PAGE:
Medievalist. Ladner was the son of wealthy and cultured Jewish parents of Bohemian decent. His father Oscar Leopold Ladner, was a Viennese factory owner; his mother was Alice Burian (Ladner) (d. 1936). His family vacationed with among others, Sigmund Freud's and he knew Anna Freud well. Ladner attended the Bundesgymnasium XIX in Vienna, graduating in 1924. He early fell under the spell of the poet Stefan George and contemplated a career as a poet. He began studying history, archaeology and general history in 1929 under the so-called Vienna School art historians Julius Alwin von Schlosser and Josef Rudolf Thomas Strzygowski and Karl Maria Swoboda. At the same time, he studied diplomatics exegesis with the medievalist Hans Hirsch (1878-1940) at the Austrian Institute for Historicial Studies, taking a position the same year at the Monumenta Germaniae Historica, working under its director, the medievalist church historian Paul Fridolin Kehr (1860-1944). Ladner wrote his thesis under Schlosser, Die italienische Malerei im 11. Jahrhunderts, accepted for his Ph.D., in 1930 and published in 1931 and converted from a non-practicing Jew to Roman Catholicism. His first post-doctoral position was in the employ of the Kunsthistorisches Museum, under August Oktav Loehr, cataloging portrait medals. In 1934 he entered the Österreichischen Historischen Institut in Rom (Austrian Institute in Rome), where he began his research project on papal portrait iconography in the middle ages. Ladner published his habilitation in 1938, warmly acknowledging Hirsch, on medieval church reform, assuming a privatdozent position at the university in medieval history. With the annexation of Austria in March by Hitler, Ladner had his venia legendi (permission to lecture) withdrawn because he was "non-Aryan." He fled the Third Reich the same year to London making contact with the Warburg Institute. He moved to Canada to teach early Christian and medieval art history and history at the Pontifical Institute in Toronto. He rose to assistant professor of medieval history and archaeology in 1940 at the University of Toronto. The first volume of his study of papal portraits, begun in 1934, appeared in 1941. Between 1943 and 1946 he fulfilled Canadian war service in World War II in army intelligence. During this time he married Jocelyn Mary Plummer in 1942 (d. 1980). After the war he resettled in the United States, initially teaching at Notre Dame University in Indiana as assistant and then associate professor. He moved to Howard University in Washgington, D. C. as full professor, 1951, and then Fordham University in 1952. He was a member of the Institute for Advanced Study in Princeton, N. J., 1960-1961, following an initial association in the 1950s. His 1962 Wimmer lecture at UCLA summarized his research on image representation. It was published as Ad Imaginem Dei: The Image of Man in Medieval Art in 1965. In 1963 he accepted a position as professor of art history at the University of California, Los Angeles (UCLA), where he remained until his emeritus confirmation in 1974.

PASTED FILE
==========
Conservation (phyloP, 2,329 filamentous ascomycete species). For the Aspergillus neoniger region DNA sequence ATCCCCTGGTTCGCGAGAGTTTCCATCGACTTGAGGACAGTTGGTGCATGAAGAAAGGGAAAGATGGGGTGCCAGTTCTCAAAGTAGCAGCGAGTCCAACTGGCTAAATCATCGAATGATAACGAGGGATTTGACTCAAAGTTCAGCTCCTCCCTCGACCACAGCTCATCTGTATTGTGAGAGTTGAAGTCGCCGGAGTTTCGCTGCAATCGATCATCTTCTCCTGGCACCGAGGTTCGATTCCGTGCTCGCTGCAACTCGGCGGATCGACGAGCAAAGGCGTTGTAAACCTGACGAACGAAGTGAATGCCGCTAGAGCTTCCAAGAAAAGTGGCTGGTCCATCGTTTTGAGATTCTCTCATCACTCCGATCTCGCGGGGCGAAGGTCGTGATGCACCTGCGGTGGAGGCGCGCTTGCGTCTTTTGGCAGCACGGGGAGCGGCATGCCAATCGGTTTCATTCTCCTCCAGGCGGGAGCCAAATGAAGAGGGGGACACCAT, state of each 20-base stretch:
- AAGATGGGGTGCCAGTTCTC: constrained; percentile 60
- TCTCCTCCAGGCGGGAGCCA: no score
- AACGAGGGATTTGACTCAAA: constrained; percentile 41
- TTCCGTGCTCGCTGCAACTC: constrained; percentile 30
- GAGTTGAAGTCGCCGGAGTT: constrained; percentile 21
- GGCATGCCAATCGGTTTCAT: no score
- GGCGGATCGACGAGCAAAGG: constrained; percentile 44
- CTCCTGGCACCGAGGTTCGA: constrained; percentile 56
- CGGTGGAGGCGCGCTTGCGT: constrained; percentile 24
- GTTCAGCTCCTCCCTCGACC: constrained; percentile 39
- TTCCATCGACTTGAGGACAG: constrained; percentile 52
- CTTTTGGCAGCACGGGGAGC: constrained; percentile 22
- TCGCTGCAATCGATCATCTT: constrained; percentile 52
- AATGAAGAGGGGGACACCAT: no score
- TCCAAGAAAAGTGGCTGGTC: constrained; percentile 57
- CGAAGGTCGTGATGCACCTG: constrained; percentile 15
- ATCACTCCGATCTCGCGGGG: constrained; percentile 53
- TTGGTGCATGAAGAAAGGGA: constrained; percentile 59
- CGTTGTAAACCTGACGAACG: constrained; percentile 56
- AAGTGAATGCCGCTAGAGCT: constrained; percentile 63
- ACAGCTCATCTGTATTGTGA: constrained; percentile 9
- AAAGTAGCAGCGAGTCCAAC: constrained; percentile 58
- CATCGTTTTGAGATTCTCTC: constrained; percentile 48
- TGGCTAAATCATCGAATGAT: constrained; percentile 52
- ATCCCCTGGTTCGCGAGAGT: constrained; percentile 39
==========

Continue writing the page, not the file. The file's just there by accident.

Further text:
Ladner's early writing shows him engaged in Geistesgeschichte, or the history of spiritual and intellectual ideas, evident in his first articles in 1931 on the history of ideas. His conversion to Roman Catholicism drove his two great research projects, the iconography of the medieval popes and the idea of reform in the middle ages (Speculum). His interdisciplinarity, especially seeing art history in terms of world and cultural history, using a variety of research techniques, is a direct result of Vienna School art historians of the 1930s. Ladner is best known for his Idea of Reform: its Impact on Christian Thought, a "study of the ways and means employed in medieval civilization to reform culture and politics, both sacred and profane, within an understood sacred order" (Van Engen, Viator).